This article describes a case involving traumatic tooth intrusion in a child. A central incisor was not visible in the socket and initially was presumed to have been avulsed. Later, a computed axial tomogram confirmed that a mass along the nose was the missing incisor, which was then surgically removed without complication.
An 8-year-old white male presented to Cayuga Medical Center Emergency Room (Ithaca, NY) with injuries to his face and oral structures resulting from a 15-foot fall from a tree. The initial extraoral exam revealed an apparent nasal fracture with a firm mass extruding from the left lateral piriform aperture. No ecchymosis, abrasion, or tearing of the overlining epithelium had occurred. A 3-cm laceration was present on the submental skin surface.
|Figures 1a and 1b. Eight-year-old patient 4 days after accident, before removal of intruded tooth. Although subtle abnormalities are present, no gross evidence of the intruded tooth is seen.|
Intraorally, the anterior segment of the premaxilla showed injury consistent with low-velocity blunt-force trauma, including multiple fractures of the alveolus and several lacerations of the gingival tissues. The patient's maxillary right central incisor had been avulsed from the socket and was retained only by a narrow band of gingival tissue. The maxillary left central incisor was not obviously present (Figures 1a and 1b), but the child's guardian was unable to find this missing tooth in the area under the tree from which the child had fallen. The root of the maxillary left lateral incisor had an oblique fracture. In addition, the mandibular anterior segment was fractured "enbloc" with teeth Nos. 23 to 26, and the accompanying alveolus was lingually displaced.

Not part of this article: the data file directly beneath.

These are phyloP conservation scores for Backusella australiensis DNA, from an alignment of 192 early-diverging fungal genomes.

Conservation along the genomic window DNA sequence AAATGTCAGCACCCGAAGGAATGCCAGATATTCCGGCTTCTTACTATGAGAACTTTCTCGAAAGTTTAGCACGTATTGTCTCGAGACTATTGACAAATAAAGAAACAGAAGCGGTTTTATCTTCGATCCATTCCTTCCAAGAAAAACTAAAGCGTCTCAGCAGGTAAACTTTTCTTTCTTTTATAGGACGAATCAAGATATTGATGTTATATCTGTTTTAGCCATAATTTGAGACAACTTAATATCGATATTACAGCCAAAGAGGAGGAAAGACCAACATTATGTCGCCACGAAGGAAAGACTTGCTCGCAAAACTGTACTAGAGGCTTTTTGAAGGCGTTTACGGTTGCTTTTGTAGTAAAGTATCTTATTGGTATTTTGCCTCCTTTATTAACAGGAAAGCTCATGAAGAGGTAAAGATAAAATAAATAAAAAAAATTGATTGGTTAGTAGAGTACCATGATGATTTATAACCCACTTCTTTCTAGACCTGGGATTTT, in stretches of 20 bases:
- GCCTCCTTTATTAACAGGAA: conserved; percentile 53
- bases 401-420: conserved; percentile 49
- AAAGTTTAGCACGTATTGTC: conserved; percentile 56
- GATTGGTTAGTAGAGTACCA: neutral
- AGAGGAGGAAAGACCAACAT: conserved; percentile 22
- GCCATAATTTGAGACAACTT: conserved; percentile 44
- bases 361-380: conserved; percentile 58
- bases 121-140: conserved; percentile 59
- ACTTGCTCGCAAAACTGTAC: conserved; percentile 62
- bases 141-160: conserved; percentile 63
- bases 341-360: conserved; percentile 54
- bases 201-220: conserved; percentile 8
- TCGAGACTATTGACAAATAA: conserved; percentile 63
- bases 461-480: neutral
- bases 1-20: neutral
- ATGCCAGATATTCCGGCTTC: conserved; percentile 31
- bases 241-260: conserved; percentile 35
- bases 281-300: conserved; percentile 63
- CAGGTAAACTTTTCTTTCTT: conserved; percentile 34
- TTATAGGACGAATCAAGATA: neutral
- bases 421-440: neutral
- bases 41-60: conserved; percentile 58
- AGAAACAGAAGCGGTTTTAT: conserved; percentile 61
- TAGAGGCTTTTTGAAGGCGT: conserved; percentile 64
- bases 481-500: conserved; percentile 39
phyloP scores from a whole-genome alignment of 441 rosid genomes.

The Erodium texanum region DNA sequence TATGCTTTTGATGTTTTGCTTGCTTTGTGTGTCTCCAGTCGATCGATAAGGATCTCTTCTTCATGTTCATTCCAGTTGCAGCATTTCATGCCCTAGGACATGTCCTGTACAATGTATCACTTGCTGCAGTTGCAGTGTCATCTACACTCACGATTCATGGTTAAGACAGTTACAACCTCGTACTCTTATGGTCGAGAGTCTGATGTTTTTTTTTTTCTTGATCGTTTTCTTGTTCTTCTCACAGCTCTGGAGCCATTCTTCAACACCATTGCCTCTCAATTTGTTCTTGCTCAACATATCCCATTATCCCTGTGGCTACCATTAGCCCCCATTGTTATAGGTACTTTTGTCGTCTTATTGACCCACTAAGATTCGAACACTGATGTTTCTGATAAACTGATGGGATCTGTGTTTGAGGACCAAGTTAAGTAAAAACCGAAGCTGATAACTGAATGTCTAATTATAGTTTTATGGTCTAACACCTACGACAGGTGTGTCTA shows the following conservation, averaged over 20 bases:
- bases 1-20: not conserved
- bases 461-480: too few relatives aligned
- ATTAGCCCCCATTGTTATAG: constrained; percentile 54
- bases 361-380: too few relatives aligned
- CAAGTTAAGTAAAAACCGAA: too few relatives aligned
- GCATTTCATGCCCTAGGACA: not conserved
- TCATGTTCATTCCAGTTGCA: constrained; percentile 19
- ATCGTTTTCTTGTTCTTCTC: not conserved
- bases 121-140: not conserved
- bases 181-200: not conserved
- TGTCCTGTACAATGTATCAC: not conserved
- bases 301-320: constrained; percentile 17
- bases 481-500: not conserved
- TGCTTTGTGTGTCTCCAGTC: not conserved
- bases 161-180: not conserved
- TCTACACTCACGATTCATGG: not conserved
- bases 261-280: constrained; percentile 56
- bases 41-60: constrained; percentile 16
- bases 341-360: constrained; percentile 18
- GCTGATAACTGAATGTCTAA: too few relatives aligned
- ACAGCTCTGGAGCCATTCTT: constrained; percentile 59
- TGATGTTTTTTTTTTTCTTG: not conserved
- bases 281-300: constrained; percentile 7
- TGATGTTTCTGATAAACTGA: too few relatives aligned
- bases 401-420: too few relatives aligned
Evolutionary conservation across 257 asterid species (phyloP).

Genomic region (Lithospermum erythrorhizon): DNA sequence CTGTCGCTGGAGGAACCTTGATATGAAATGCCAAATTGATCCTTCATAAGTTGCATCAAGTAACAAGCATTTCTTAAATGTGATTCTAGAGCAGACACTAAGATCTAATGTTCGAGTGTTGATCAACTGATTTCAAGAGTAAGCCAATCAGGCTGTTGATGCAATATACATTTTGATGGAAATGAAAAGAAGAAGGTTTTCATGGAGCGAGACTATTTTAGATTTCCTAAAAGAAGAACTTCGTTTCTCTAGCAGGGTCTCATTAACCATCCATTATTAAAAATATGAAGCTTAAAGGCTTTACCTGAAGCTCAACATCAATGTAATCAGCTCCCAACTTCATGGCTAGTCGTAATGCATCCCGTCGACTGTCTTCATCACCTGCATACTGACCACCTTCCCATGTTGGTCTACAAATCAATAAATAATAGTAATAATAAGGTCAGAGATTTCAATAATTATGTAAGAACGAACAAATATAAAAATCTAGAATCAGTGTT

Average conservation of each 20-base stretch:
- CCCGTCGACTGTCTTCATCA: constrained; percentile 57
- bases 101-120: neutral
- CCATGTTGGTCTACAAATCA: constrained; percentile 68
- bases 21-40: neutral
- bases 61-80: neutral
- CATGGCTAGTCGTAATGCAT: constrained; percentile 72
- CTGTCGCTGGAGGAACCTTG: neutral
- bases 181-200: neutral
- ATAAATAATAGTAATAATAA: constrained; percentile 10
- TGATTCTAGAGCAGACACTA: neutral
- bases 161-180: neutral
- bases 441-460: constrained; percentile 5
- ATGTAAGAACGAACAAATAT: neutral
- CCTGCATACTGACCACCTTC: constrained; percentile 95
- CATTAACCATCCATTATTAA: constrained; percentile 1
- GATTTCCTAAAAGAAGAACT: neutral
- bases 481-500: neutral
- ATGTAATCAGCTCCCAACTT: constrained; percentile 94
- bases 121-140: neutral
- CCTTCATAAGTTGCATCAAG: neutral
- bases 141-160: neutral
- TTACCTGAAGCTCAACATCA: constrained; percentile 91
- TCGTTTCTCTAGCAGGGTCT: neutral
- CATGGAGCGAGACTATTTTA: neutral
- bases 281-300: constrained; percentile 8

|Figure 2. A computed axial tomogram confirms that the suspicious mass protruding from the lateral perinasal region was the missing tooth.|
Cervical spine radiographs failed to reveal the missing maxillary left central incisor, but a panoramic radiograph showed a suspicious radiopaque mass lateral to the nasal septum. Closer examination of the apparent nasal fracture suggested that the deviated mass was too firm to be cartilaginous. A computed axial tomogram confirmed that the suspicious mass protruding from the lateral perinasal region was the missing tooth (Figure 2).
After extraction of the avulsed right central incisor and left lateral incisor, manual pressure was used to reposition the fractured segments of the maxilla, and resorbable sutures were used to close the intraoral lacerations. Next, the fractured alveolus of the mandibular arch was repositioned using carbon fiber ribbon, and the fractured alveolar segment was stabilized with light-cured composite resin. Finally, the submental laceration was closed with silk sutures. Follow-up prescriptions included the antibiotics penicillin and clindamycin, together with Lortab (UCB Pharma) as needed for pain. For removal of the intruded central incisor, the patient was referred to an oral surgeon.